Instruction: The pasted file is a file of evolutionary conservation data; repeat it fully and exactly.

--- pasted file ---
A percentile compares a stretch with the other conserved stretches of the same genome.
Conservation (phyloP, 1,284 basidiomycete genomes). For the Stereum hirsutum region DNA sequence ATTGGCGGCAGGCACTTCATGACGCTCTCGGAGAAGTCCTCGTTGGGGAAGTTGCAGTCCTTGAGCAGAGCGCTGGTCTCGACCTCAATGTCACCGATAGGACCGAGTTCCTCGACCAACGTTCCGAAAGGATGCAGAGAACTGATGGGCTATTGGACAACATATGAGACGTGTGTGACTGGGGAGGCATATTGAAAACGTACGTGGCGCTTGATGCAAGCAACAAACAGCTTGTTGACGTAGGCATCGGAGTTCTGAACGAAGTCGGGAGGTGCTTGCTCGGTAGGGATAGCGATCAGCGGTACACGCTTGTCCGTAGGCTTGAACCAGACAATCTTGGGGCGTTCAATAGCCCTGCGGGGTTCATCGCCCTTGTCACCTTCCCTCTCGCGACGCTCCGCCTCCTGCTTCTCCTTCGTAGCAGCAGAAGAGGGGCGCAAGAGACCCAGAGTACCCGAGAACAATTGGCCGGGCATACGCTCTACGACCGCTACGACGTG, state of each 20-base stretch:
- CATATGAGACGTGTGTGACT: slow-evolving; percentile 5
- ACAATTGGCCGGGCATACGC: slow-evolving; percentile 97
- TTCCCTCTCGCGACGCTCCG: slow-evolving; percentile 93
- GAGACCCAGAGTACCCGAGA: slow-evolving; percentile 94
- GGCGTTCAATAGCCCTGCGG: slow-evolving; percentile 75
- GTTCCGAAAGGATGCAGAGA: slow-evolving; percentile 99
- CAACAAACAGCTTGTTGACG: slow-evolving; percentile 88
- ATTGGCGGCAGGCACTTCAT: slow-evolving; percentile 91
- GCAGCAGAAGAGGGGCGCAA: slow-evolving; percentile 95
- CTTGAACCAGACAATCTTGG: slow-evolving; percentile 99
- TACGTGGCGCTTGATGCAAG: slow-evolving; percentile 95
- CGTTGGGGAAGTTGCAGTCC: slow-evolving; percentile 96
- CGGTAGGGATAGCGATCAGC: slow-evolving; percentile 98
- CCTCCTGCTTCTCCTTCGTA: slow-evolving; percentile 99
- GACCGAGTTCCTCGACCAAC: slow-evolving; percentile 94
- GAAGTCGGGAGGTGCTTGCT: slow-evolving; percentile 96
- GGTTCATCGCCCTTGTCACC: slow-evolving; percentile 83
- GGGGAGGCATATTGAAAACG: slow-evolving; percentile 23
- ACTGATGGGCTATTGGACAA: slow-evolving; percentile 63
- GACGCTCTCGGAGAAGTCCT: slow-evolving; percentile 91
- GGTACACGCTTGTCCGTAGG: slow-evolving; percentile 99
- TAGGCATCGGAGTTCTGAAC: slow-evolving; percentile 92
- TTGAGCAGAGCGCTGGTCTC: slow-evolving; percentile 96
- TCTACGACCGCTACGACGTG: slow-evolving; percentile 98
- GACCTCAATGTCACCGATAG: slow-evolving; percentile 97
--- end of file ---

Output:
A percentile compares a stretch with the other conserved stretches of the same genome.
Conservation (phyloP, 1,284 basidiomycete genomes). For the Stereum hirsutum region DNA sequence ATTGGCGGCAGGCACTTCATGACGCTCTCGGAGAAGTCCTCGTTGGGGAAGTTGCAGTCCTTGAGCAGAGCGCTGGTCTCGACCTCAATGTCACCGATAGGACCGAGTTCCTCGACCAACGTTCCGAAAGGATGCAGAGAACTGATGGGCTATTGGACAACATATGAGACGTGTGTGACTGGGGAGGCATATTGAAAACGTACGTGGCGCTTGATGCAAGCAACAAACAGCTTGTTGACGTAGGCATCGGAGTTCTGAACGAAGTCGGGAGGTGCTTGCTCGGTAGGGATAGCGATCAGCGGTACACGCTTGTCCGTAGGCTTGAACCAGACAATCTTGGGGCGTTCAATAGCCCTGCGGGGTTCATCGCCCTTGTCACCTTCCCTCTCGCGACGCTCCGCCTCCTGCTTCTCCTTCGTAGCAGCAGAAGAGGGGCGCAAGAGACCCAGAGTACCCGAGAACAATTGGCCGGGCATACGCTCTACGACCGCTACGACGTG, state of each 20-base stretch:
- CATATGAGACGTGTGTGACT: slow-evolving; percentile 5
- ACAATTGGCCGGGCATACGC: slow-evolving; percentile 97
- TTCCCTCTCGCGACGCTCCG: slow-evolving; percentile 93
- GAGACCCAGAGTACCCGAGA: slow-evolving; percentile 94
- GGCGTTCAATAGCCCTGCGG: slow-evolving; percentile 75
- GTTCCGAAAGGATGCAGAGA: slow-evolving; percentile 99
- CAACAAACAGCTTGTTGACG: slow-evolving; percentile 88
- ATTGGCGGCAGGCACTTCAT: slow-evolving; percentile 91
- GCAGCAGAAGAGGGGCGCAA: slow-evolving; percentile 95
- CTTGAACCAGACAATCTTGG: slow-evolving; percentile 99
- TACGTGGCGCTTGATGCAAG: slow-evolving; percentile 95
- CGTTGGGGAAGTTGCAGTCC: slow-evolving; percentile 96
- CGGTAGGGATAGCGATCAGC: slow-evolving; percentile 98
- CCTCCTGCTTCTCCTTCGTA: slow-evolving; percentile 99
- GACCGAGTTCCTCGACCAAC: slow-evolving; percentile 94
- GAAGTCGGGAGGTGCTTGCT: slow-evolving; percentile 96
- GGTTCATCGCCCTTGTCACC: slow-evolving; percentile 83
- GGGGAGGCATATTGAAAACG: slow-evolving; percentile 23
- ACTGATGGGCTATTGGACAA: slow-evolving; percentile 63
- GACGCTCTCGGAGAAGTCCT: slow-evolving; percentile 91
- GGTACACGCTTGTCCGTAGG: slow-evolving; percentile 99
- TAGGCATCGGAGTTCTGAAC: slow-evolving; percentile 92
- TTGAGCAGAGCGCTGGTCTC: slow-evolving; percentile 96
- TCTACGACCGCTACGACGTG: slow-evolving; percentile 98
- GACCTCAATGTCACCGATAG: slow-evolving; percentile 97